JACIII Vol.28 No.3 pp. 739-745
doi: 10.20965/jaciii.2024.p0739

Research Paper:

Research on Early Warning of Transmission of Tuberculosis Infectious Diseases from the Perspective of Social Factors

Miao Zhu ORCID Icon, Xiyi Li, Xingyue Zhang, and Xiaoyu Dong

School of Statistics, Huaqiao University
No.668 Jimei Avenue, Jimei District, Xiamen, Fujian 361021, China

Corresponding author

January 14, 2024
March 10, 2024
May 20, 2024
bond percolation model, tuberculosis, epidemic network, SEIR model

In this study, the infiltration model was established to study the early warning of pulmonary tuberculosis data in Xiamen public hospitals. Based on the gender characteristics of residents in Xiamen, a percolation model was established to analyze the transmission rates of diseases under different contact types. In addition, the calculation method of the percolation threshold is discussed, and the model is verified by a simulation experiment. The results show that the model can predict the spread of epidemic situations well. The early warning value and relevant preventive measures were obtained by simulating the spread of tuberculosis under different exposure numbers. Bond percolation analysis was used to predict the proportion of the eventually infected population, this threshold of percolation was the basic regeneration number of tuberculosis, and the tuberculosis infection situation was effectively predicted.

Cite this article as:
M. Zhu, X. Li, X. Zhang, and X. Dong, “Research on Early Warning of Transmission of Tuberculosis Infectious Diseases from the Perspective of Social Factors,” J. Adv. Comput. Intell. Intell. Inform., Vol.28 No.3, pp. 739-745, 2024.
Data files:
  1. [1] “Global Tuberculosis Report 2021,” World Health Organization, 2021.
  2. [2] V. P. Bajiya et al., “Global dynamics of a multi-group SEIR epidemic model with infection age,” Chinese Annals of Mathematics, Series B, Vol.42, No.6, pp. 833-860, 2021.
  3. [3] B. Ji, “SIR model of COVID-19 epidemic spread between two regions,” Proc. of the 2nd Int. Conf. on Mathematical Statistics and Economic Analysis (MSEA 2023), 2023.
  4. [4] G. Cao and L. Shen, “Modelling and simulating medical crowdfunding with SEIR,” Data Analysis and Knowledge Discovery, Vol.6, No.1, pp. 80-90, 2022 (in Chinese).
  5. [5] J. R. Zelnick et al., “Health-care workers’ perspectives on workplace safety, infection control, and drug-resistant tuberculosis in a high-burden HIV setting,” J. of Public Health Policy, Vol.34, No.3, pp. 388-402, 2013.
  6. [6] S. Lin et al., “Analysis of tuberculosis epidemiological characteristics and application of incidence prediction model in Fujian Province from 2010 to 2019,” Chinese J. of Disease Control & Prevention, Vol.25, No.7, pp. 768-774, 2021 (in Chinese).
  7. [7] H. W. Hethcote, “The mathematics of infectious diseases,” SIAM Review, Vol.42, No.4, pp. 599-653, 2000.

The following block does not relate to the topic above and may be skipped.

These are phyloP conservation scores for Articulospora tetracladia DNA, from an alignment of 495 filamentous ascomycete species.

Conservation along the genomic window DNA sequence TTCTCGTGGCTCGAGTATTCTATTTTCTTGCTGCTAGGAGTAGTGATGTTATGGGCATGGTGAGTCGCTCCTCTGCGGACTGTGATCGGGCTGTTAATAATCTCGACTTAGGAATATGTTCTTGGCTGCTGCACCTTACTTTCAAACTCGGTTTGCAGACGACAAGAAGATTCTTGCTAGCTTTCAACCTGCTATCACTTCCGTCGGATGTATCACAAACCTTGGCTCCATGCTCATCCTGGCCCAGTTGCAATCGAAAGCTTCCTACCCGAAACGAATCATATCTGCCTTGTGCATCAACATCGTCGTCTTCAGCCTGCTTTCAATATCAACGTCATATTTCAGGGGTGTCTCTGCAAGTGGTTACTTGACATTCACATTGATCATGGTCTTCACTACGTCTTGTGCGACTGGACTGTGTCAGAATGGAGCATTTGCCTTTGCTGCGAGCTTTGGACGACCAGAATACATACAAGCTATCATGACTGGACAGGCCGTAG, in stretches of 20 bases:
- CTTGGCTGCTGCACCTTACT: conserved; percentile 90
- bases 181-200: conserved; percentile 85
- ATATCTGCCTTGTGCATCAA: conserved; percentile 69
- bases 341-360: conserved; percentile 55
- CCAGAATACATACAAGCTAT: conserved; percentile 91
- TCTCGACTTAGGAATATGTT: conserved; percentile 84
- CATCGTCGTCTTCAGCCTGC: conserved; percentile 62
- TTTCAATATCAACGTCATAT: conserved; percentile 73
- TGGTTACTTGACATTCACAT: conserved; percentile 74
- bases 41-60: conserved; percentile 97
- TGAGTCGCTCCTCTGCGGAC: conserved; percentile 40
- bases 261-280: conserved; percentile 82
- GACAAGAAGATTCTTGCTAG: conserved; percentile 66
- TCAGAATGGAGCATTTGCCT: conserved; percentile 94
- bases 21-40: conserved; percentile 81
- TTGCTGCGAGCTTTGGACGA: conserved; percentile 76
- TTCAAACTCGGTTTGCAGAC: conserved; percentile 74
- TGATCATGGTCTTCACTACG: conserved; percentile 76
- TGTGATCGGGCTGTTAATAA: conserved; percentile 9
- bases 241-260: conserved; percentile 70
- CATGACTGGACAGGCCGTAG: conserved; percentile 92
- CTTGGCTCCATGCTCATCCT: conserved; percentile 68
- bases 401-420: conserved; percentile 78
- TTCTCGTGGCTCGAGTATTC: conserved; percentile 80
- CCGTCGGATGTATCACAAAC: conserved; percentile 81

8. [8] M. Dickison, S. Havlin, and H. E. Stanley, “Epidemics on interconnected networks,” Physical Review E, Vol.85, No.6, Article No.066109, 2012.
  9. [9] S. Li and X. Zhao, “Network percolation of the disease transmission based on bipartite networks,” Int. J. of Modern Physics B, Vol.34, No.6, Article No.2050029, 2020.
  10. [10] S. Li and Y. Zhang, “Application of LSTM and Prophet models in predicting the number of tuberculosis cases,” Henan Science, Vol.38, No.2, pp. 173-178, 2020 (Chinese).
  11. [11] M. Asad, A. Mahmood, and M. Usman, “A machine learning-based framework for Predicting Treatment Failure in tuberculosis: A case study of six countries,” Tuberculosis, Vol.123, Article No.101944, 2020.
  12. [12] M. Newman, “Networks: An Introduction,” 1st Edition, Oxford University Press, 2010.
  13. [13] M. Opuszko and J. Ruhland, “Impact of the network structure on the SIR model spreading phenomena in online networks,” Proc. of the 8th Int. Multi-Conf. on Computing in the Global Information Technology (ICCGI 2013), pp. 22-28, 2013.
  14. [14] D.-S. Lee and M. Zhu, “Epidemic spreading in a social network with facial masks wearing individuals,” IEEE Trans. on Computational Social Systems, Vol.8, No.6, pp. 1393-1406, 2021.
  15. [15] R. Diel and A. Nienhaus, “Pathways of TB transmission in children—A systematic review of molecular epidemiological studies,” Int. J. of Environmental Research and Public Health, Vol.20, No.3, Article No.1737, 2023.
  16. [16] W. Guan et al., “Comorbidity and its impact on 1590 patients with COVID-19 in China: A nationwide analysis,” European Respiratory J., Vol.55, No.5, Article No.2000547, 2020.
  17. [17] R. Singh et al., “Mathematical modelling and analysis of COVID-19 and tuberculosis transmission dynamics,” Informatics in Medicine Unlocked, Vol.38, Article No.101235, 2023.
  18. [18] L. Xue et al., “Seasonal transmission dynamics and optimal control strategies for tuberculosis in Jiangsu Province, China,” Mathematical Methods in the Applied Sciences, Vol.46, No.2, pp. 2072-2092, 2023.

*This site is desgined based on HTML5 and CSS3 for modern browsers, e.g. Chrome, Firefox, Safari, Edge, Opera.

Last updated on Jun. 03, 2024